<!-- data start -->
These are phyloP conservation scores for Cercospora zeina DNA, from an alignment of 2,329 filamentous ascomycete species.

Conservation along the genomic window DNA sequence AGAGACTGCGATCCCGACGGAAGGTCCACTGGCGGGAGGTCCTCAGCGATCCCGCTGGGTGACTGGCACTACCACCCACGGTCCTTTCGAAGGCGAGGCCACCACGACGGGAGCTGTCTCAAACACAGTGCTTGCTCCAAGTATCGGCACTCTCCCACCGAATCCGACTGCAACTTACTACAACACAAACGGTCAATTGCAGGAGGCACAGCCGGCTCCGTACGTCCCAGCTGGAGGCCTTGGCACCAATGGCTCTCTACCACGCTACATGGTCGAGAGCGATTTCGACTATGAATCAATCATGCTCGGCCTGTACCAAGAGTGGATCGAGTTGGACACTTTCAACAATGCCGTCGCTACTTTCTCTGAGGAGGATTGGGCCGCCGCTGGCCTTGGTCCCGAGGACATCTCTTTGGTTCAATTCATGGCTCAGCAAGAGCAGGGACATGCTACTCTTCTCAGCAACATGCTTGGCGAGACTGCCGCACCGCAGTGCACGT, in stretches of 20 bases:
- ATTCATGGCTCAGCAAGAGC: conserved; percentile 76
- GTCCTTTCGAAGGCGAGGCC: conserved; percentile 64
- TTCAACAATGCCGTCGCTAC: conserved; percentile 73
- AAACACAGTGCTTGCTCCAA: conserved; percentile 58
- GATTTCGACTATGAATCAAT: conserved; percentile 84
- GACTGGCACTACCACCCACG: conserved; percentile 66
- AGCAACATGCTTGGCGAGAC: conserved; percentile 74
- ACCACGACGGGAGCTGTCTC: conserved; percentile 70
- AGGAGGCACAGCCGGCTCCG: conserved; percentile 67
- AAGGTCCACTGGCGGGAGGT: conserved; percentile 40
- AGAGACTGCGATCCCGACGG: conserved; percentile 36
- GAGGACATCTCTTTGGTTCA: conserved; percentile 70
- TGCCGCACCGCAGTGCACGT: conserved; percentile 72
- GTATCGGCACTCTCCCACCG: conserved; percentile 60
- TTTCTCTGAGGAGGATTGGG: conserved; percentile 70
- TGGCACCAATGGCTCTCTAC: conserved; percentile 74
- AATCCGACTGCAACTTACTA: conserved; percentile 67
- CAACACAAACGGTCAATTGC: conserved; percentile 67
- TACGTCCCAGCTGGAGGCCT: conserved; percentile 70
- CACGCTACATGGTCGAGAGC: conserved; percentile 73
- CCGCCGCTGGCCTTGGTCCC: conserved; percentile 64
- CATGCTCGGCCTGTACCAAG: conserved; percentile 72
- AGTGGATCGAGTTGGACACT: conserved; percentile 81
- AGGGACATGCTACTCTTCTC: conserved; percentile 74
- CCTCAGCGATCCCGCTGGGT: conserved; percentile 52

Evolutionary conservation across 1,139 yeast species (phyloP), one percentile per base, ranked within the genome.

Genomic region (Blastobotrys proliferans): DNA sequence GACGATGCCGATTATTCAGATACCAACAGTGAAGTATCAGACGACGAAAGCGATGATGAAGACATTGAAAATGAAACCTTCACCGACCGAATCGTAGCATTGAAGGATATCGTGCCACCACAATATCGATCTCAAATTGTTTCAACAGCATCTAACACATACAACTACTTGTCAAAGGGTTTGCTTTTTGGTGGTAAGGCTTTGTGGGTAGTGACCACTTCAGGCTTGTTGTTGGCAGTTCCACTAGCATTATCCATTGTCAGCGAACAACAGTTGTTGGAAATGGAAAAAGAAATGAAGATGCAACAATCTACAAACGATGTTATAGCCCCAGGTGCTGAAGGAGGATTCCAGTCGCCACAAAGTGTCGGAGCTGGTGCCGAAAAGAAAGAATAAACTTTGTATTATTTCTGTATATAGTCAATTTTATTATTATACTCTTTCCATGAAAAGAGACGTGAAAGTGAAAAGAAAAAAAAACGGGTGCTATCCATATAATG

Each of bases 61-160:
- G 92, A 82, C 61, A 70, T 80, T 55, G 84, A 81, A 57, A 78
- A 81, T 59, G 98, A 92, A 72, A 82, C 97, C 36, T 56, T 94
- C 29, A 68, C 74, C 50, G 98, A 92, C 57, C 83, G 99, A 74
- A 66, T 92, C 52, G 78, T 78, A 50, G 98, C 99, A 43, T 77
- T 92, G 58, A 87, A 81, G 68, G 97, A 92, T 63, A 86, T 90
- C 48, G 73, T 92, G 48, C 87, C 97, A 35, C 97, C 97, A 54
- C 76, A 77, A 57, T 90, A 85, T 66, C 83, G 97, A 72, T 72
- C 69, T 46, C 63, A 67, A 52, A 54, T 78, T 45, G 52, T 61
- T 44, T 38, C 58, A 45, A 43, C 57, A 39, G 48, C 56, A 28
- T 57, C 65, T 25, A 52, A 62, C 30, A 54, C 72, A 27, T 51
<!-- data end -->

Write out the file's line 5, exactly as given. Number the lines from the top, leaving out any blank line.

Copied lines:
- TTCAACAATGCCGTCGCTAC: conserved; percentile 73